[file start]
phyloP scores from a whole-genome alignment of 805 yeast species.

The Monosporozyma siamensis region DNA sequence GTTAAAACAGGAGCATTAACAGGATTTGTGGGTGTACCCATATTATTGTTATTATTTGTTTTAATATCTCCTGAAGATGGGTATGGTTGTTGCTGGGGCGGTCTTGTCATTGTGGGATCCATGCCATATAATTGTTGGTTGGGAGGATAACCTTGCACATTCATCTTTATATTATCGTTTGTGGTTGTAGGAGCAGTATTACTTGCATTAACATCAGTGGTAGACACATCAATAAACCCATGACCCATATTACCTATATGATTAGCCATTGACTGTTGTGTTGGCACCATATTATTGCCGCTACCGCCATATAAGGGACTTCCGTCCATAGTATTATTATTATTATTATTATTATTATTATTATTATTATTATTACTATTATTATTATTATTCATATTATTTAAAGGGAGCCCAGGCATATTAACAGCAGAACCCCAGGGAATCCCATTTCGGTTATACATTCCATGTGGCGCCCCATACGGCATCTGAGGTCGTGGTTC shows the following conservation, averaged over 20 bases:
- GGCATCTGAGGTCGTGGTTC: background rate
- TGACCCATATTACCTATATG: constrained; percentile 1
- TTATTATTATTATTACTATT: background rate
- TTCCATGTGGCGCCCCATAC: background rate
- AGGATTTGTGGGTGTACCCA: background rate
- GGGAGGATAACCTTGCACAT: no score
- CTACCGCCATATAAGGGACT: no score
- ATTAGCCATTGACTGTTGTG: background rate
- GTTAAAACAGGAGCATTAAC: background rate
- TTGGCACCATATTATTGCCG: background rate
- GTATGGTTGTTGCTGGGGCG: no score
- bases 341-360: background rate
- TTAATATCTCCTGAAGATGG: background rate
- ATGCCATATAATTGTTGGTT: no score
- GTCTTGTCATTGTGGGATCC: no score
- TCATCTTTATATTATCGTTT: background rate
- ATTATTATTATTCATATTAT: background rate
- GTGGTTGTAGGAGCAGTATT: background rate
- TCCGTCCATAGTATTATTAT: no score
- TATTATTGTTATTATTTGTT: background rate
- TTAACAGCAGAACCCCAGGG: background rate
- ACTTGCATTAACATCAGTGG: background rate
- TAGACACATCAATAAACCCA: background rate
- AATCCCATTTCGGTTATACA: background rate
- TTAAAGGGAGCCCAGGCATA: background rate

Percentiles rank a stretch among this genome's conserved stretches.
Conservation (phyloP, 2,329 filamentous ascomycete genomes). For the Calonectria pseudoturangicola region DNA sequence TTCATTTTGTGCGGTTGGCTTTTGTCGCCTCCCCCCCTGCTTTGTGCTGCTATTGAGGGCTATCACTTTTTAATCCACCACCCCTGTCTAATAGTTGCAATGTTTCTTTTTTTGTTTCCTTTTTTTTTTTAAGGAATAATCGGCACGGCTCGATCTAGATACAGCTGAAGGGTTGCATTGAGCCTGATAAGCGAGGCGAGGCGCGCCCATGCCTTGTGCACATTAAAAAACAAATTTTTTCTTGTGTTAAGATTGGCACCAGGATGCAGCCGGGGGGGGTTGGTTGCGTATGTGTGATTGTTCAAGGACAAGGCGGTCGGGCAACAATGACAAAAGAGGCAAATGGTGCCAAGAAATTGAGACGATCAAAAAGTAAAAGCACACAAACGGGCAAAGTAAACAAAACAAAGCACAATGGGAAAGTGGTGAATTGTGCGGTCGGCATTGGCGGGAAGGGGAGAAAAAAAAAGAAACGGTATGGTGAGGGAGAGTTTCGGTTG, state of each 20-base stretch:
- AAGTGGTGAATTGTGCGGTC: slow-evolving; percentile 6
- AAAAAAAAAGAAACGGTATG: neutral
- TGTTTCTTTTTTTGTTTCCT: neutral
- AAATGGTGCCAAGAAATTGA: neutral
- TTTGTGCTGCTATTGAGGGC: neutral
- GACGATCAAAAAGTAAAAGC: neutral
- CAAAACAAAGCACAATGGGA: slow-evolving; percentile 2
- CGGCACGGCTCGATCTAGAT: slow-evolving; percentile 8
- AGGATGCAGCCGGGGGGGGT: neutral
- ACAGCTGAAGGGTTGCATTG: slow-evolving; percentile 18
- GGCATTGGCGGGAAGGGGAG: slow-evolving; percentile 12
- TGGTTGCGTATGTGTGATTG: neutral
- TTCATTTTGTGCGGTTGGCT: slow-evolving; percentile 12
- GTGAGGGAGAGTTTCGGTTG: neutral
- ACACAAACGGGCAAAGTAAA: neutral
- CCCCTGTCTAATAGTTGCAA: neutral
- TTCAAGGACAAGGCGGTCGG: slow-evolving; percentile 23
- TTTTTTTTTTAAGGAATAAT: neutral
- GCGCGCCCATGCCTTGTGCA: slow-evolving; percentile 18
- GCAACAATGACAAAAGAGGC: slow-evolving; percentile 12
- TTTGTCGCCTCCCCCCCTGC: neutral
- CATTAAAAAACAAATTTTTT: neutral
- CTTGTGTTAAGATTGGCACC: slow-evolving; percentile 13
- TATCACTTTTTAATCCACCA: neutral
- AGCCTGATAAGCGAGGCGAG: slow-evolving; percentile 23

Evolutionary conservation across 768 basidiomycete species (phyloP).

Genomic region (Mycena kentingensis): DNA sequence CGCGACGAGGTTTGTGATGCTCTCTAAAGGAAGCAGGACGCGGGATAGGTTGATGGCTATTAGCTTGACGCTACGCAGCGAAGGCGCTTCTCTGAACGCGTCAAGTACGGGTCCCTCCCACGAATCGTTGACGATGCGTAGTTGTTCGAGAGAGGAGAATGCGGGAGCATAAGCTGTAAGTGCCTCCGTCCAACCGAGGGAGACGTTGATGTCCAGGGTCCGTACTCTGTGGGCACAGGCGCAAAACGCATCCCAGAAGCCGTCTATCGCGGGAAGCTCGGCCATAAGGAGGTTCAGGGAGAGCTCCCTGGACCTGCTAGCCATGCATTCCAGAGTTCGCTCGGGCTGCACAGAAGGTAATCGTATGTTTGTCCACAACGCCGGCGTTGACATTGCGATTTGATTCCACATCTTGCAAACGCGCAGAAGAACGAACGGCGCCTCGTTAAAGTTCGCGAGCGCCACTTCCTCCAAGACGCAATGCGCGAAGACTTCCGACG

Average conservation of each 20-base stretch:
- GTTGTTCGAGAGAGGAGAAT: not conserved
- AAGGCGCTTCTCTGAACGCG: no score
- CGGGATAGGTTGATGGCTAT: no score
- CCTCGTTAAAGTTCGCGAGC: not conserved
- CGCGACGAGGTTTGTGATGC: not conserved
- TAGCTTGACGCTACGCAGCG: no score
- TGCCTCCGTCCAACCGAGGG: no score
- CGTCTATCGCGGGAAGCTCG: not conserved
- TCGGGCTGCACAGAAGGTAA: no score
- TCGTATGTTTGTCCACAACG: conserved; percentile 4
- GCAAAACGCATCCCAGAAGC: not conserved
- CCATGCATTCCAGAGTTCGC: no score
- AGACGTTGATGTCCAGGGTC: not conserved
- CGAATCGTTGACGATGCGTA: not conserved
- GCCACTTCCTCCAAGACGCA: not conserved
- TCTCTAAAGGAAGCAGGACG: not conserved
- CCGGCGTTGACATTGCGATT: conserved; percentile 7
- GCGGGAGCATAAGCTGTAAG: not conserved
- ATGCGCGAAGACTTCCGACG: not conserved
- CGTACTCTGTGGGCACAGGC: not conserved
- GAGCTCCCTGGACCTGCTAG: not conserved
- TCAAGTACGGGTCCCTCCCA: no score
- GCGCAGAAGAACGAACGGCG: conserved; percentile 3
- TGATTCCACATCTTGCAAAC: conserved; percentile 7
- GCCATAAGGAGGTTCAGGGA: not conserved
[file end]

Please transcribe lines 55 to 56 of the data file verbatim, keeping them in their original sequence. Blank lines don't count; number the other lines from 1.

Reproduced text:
Evolutionary conservation across 768 basidiomycete species (phyloP).

Genomic region (Mycena kentingensis): DNA sequence CGCGACGAGGTTTGTGATGCTCTCTAAAGGAAGCAGGACGCGGGATAGGTTGATGGCTATTAGCTTGACGCTACGCAGCGAAGGCGCTTCTCTGAACGCGTCAAGTACGGGTCCCTCCCACGAATCGTTGACGATGCGTAGTTGTTCGAGAGAGGAGAATGCGGGAGCATAAGCTGTAAGTGCCTCCGTCCAACCGAGGGAGACGTTGATGTCCAGGGTCCGTACTCTGTGGGCACAGGCGCAAAACGCATCCCAGAAGCCGTCTATCGCGGGAAGCTCGGCCATAAGGAGGTTCAGGGAGAGCTCCCTGGACCTGCTAGCCATGCATTCCAGAGTTCGCTCGGGCTGCACAGAAGGTAATCGTATGTTTGTCCACAACGCCGGCGTTGACATTGCGATTTGATTCCACATCTTGCAAACGCGCAGAAGAACGAACGGCGCCTCGTTAAAGTTCGCGAGCGCCACTTCCTCCAAGACGCAATGCGCGAAGACTTCCGACG